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George Jones, country superstar, dead at 81

Country singer George Jones appears in a file image provided by by Webster & Associates, LLC.
April 26, 2013 12:00:00 AM PDT
Beloved country superstar George Jones, whose signature song was the hit "He Stopped Loving Her Today," died Friday at the age of 81.

"The greatest voice to ever grace country music will never die. Jones has a place in every heart that ever loved any kind of music," said country star Garth Brooks.

Jones' publicist Kirt Webster says the singer died on Friday at Vanderbilt University Medical Center in Nashville, Tenn., after being hospitalized April 18 with fever and irregular blood pressure.

Jones was known for his clenched and precise baritone. He had No. 1 songs in four separate decades, 1950s to 1990s, and was idolized not just by fellow country singers, but by Frank Sinatra, Pete Townshend, Elvis Costello, James Taylor and countless others.

"My heart is absolutely broken. George Jones was my all time favorite singer and one of my favorite people in the world. My heart goes out to Nancy and all his family and friends," said country singer Dolly Parton.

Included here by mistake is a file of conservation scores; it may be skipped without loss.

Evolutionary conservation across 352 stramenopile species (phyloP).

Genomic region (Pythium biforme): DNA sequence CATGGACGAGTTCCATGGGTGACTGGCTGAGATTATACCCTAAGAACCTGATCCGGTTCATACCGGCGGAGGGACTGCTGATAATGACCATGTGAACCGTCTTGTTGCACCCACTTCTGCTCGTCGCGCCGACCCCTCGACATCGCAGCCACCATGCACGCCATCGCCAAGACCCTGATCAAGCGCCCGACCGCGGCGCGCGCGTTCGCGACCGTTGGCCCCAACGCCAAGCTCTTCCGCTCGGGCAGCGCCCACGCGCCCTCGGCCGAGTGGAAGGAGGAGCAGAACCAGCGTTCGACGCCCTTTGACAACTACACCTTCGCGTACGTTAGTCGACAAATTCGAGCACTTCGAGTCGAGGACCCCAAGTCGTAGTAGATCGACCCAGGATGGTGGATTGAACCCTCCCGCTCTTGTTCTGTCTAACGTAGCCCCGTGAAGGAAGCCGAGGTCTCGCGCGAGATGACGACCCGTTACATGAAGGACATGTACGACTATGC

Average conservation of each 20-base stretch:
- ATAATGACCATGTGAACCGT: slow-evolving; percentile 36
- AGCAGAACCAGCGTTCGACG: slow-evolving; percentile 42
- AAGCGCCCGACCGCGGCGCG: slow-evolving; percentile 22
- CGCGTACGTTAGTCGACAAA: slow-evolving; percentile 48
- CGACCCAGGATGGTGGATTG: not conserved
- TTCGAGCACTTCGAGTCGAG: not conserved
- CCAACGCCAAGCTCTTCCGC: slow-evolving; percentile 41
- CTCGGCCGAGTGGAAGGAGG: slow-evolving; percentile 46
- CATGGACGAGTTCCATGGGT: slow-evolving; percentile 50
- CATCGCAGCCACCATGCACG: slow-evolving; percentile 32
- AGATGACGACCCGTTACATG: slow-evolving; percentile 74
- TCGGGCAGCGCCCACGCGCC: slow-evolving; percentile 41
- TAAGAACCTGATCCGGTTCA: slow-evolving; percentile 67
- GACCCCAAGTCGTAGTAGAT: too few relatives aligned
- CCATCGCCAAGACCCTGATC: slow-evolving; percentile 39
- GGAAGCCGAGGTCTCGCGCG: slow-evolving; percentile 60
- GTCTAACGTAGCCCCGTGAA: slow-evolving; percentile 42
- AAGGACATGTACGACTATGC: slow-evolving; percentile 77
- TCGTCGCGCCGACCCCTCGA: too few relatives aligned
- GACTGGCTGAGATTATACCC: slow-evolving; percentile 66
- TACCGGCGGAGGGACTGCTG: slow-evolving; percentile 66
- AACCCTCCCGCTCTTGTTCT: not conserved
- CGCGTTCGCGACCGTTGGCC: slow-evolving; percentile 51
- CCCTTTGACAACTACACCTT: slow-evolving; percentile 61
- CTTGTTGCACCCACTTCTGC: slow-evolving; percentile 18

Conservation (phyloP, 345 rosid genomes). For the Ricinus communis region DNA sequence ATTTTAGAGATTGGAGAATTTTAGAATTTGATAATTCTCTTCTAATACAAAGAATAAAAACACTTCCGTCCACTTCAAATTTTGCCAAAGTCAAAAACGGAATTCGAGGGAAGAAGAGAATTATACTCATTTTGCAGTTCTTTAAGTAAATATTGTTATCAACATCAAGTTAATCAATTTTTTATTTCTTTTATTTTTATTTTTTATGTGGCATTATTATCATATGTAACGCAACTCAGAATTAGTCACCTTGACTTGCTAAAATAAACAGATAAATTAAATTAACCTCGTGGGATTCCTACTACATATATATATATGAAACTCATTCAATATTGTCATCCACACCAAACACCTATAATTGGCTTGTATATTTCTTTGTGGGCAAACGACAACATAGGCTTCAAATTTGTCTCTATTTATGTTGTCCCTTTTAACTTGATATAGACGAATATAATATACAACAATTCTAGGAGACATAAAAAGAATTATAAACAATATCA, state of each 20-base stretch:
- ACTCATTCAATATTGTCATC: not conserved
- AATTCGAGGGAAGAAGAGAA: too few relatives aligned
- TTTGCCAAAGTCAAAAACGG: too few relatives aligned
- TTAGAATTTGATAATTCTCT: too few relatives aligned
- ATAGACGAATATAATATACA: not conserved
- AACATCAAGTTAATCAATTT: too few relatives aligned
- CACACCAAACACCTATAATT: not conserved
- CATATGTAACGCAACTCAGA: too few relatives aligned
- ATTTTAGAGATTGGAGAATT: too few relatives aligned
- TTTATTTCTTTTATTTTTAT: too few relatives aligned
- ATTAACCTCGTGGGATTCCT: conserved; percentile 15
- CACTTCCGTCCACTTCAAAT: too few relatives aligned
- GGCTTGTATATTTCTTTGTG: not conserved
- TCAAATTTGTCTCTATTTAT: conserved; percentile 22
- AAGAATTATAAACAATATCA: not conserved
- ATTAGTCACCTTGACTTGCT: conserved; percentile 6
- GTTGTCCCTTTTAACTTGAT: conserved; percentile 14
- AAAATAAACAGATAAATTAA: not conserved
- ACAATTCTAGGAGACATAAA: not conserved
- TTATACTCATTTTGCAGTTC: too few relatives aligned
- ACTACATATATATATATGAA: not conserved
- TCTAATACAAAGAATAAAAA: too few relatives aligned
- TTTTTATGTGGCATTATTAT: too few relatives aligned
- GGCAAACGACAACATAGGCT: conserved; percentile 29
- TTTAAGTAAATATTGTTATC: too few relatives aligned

In a career spanning more than 50 years, Jones recorded more than 150 albums and became the symbol of traditional country music. His voice was rich and deep, yet supple enough to bring tears.

"He had a voice that was the truth, raw and unfiltered. You can't get any realer, any more tortured or any more alive," said singer Kenny Chesney. "No one can do what George Jones does, and that's why 50 years later, he still stands out as one of the greatest singers in any genre of all time."

His career came complete with substance abuse problems and rich-and-famous celebrity lifestyle that included mansions, drugs and multiple divorces, including one to country singer Tammy Wynette, his third wife. His problems were just as legendary as his songs.

His failure to appear for concerts left him with the nickname "No Show Jones," and he later recorded a song by that name and often opened his shows by singing it. His wild life was revealed in song and in his handsome, troubled face, with its dark, deep-set eyes and dimpled chin.

"I sing top songs that fit the hardworking, everyday loving person. That's what country music is about," Jones said in a 1991 AP interview. "My fans and real true country music fans know I'm not a phony. I just sing it the way it is and put feeling in it if I can and try to live the song."

The Associated Press contributed to this report.


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